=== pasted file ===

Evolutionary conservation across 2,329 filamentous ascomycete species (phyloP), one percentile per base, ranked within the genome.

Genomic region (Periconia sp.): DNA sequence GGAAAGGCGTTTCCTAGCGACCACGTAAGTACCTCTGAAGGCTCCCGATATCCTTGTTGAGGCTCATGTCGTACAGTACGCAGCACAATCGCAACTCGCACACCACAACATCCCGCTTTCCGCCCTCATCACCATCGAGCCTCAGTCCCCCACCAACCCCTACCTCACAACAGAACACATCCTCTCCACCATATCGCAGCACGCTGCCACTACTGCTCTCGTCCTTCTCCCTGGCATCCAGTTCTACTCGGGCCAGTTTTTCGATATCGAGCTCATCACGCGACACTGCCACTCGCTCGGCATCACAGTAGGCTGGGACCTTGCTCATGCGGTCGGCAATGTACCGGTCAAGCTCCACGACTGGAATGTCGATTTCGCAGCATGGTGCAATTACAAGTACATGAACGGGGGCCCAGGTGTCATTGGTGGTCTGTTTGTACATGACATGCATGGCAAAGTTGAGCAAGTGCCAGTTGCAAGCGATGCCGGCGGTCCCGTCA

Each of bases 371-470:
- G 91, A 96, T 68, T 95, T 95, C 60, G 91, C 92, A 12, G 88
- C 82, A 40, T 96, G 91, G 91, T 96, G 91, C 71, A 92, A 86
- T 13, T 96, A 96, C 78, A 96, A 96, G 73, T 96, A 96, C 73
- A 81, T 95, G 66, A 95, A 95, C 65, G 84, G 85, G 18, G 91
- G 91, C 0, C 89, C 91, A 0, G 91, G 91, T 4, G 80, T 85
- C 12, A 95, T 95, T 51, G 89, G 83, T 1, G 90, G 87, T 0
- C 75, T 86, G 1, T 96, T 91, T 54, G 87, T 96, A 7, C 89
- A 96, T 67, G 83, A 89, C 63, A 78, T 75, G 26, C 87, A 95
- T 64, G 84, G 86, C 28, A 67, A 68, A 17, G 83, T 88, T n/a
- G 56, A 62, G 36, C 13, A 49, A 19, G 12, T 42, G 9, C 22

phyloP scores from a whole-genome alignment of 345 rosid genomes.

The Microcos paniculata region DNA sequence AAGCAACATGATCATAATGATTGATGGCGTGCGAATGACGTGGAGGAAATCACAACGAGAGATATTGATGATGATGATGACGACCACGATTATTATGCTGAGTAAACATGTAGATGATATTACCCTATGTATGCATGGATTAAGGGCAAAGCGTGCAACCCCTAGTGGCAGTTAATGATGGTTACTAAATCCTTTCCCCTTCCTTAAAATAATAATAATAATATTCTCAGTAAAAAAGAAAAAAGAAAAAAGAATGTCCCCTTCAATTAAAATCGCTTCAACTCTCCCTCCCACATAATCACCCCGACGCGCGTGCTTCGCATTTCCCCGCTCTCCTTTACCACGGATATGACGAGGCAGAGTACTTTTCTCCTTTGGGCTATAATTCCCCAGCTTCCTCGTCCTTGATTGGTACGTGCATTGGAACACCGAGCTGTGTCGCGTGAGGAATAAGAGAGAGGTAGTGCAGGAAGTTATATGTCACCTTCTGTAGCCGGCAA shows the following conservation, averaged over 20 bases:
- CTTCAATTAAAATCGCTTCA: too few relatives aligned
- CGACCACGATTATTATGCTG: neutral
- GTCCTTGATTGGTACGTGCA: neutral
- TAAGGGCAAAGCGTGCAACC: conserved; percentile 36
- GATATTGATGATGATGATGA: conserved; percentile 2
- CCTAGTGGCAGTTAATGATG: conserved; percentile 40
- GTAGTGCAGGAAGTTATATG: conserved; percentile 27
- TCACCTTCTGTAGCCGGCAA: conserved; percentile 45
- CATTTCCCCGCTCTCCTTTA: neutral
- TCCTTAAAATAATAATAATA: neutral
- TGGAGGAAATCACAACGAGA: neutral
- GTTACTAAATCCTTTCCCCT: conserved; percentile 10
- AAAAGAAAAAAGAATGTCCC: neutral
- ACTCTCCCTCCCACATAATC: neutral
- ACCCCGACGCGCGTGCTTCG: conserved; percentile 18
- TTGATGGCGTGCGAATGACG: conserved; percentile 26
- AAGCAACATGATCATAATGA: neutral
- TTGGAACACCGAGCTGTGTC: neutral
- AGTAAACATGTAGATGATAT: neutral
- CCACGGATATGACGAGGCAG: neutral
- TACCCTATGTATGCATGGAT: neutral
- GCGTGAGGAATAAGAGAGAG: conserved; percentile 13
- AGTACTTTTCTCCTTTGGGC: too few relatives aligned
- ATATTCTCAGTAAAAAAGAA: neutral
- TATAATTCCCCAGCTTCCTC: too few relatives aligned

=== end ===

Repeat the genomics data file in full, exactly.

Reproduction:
Evolutionary conservation across 2,329 filamentous ascomycete species (phyloP), one percentile per base, ranked within the genome.

Genomic region (Periconia sp.): DNA sequence GGAAAGGCGTTTCCTAGCGACCACGTAAGTACCTCTGAAGGCTCCCGATATCCTTGTTGAGGCTCATGTCGTACAGTACGCAGCACAATCGCAACTCGCACACCACAACATCCCGCTTTCCGCCCTCATCACCATCGAGCCTCAGTCCCCCACCAACCCCTACCTCACAACAGAACACATCCTCTCCACCATATCGCAGCACGCTGCCACTACTGCTCTCGTCCTTCTCCCTGGCATCCAGTTCTACTCGGGCCAGTTTTTCGATATCGAGCTCATCACGCGACACTGCCACTCGCTCGGCATCACAGTAGGCTGGGACCTTGCTCATGCGGTCGGCAATGTACCGGTCAAGCTCCACGACTGGAATGTCGATTTCGCAGCATGGTGCAATTACAAGTACATGAACGGGGGCCCAGGTGTCATTGGTGGTCTGTTTGTACATGACATGCATGGCAAAGTTGAGCAAGTGCCAGTTGCAAGCGATGCCGGCGGTCCCGTCA

Each of bases 371-470:
- G 91, A 96, T 68, T 95, T 95, C 60, G 91, C 92, A 12, G 88
- C 82, A 40, T 96, G 91, G 91, T 96, G 91, C 71, A 92, A 86
- T 13, T 96, A 96, C 78, A 96, A 96, G 73, T 96, A 96, C 73
- A 81, T 95, G 66, A 95, A 95, C 65, G 84, G 85, G 18, G 91
- G 91, C 0, C 89, C 91, A 0, G 91, G 91, T 4, G 80, T 85
- C 12, A 95, T 95, T 51, G 89, G 83, T 1, G 90, G 87, T 0
- C 75, T 86, G 1, T 96, T 91, T 54, G 87, T 96, A 7, C 89
- A 96, T 67, G 83, A 89, C 63, A 78, T 75, G 26, C 87, A 95
- T 64, G 84, G 86, C 28, A 67, A 68, A 17, G 83, T 88, T n/a
- G 56, A 62, G 36, C 13, A 49, A 19, G 12, T 42, G 9, C 22

phyloP scores from a whole-genome alignment of 345 rosid genomes.

The Microcos paniculata region DNA sequence AAGCAACATGATCATAATGATTGATGGCGTGCGAATGACGTGGAGGAAATCACAACGAGAGATATTGATGATGATGATGACGACCACGATTATTATGCTGAGTAAACATGTAGATGATATTACCCTATGTATGCATGGATTAAGGGCAAAGCGTGCAACCCCTAGTGGCAGTTAATGATGGTTACTAAATCCTTTCCCCTTCCTTAAAATAATAATAATAATATTCTCAGTAAAAAAGAAAAAAGAAAAAAGAATGTCCCCTTCAATTAAAATCGCTTCAACTCTCCCTCCCACATAATCACCCCGACGCGCGTGCTTCGCATTTCCCCGCTCTCCTTTACCACGGATATGACGAGGCAGAGTACTTTTCTCCTTTGGGCTATAATTCCCCAGCTTCCTCGTCCTTGATTGGTACGTGCATTGGAACACCGAGCTGTGTCGCGTGAGGAATAAGAGAGAGGTAGTGCAGGAAGTTATATGTCACCTTCTGTAGCCGGCAA shows the following conservation, averaged over 20 bases:
- CTTCAATTAAAATCGCTTCA: too few relatives aligned
- CGACCACGATTATTATGCTG: neutral
- GTCCTTGATTGGTACGTGCA: neutral
- TAAGGGCAAAGCGTGCAACC: conserved; percentile 36
- GATATTGATGATGATGATGA: conserved; percentile 2
- CCTAGTGGCAGTTAATGATG: conserved; percentile 40
- GTAGTGCAGGAAGTTATATG: conserved; percentile 27
- TCACCTTCTGTAGCCGGCAA: conserved; percentile 45
- CATTTCCCCGCTCTCCTTTA: neutral
- TCCTTAAAATAATAATAATA: neutral
- TGGAGGAAATCACAACGAGA: neutral
- GTTACTAAATCCTTTCCCCT: conserved; percentile 10
- AAAAGAAAAAAGAATGTCCC: neutral
- ACTCTCCCTCCCACATAATC: neutral
- ACCCCGACGCGCGTGCTTCG: conserved; percentile 18
- TTGATGGCGTGCGAATGACG: conserved; percentile 26
- AAGCAACATGATCATAATGA: neutral
- TTGGAACACCGAGCTGTGTC: neutral
- AGTAAACATGTAGATGATAT: neutral
- CCACGGATATGACGAGGCAG: neutral
- TACCCTATGTATGCATGGAT: neutral
- GCGTGAGGAATAAGAGAGAG: conserved; percentile 13
- AGTACTTTTCTCCTTTGGGC: too few relatives aligned
- ATATTCTCAGTAAAAAAGAA: neutral
- TATAATTCCCCAGCTTCCTC: too few relatives aligned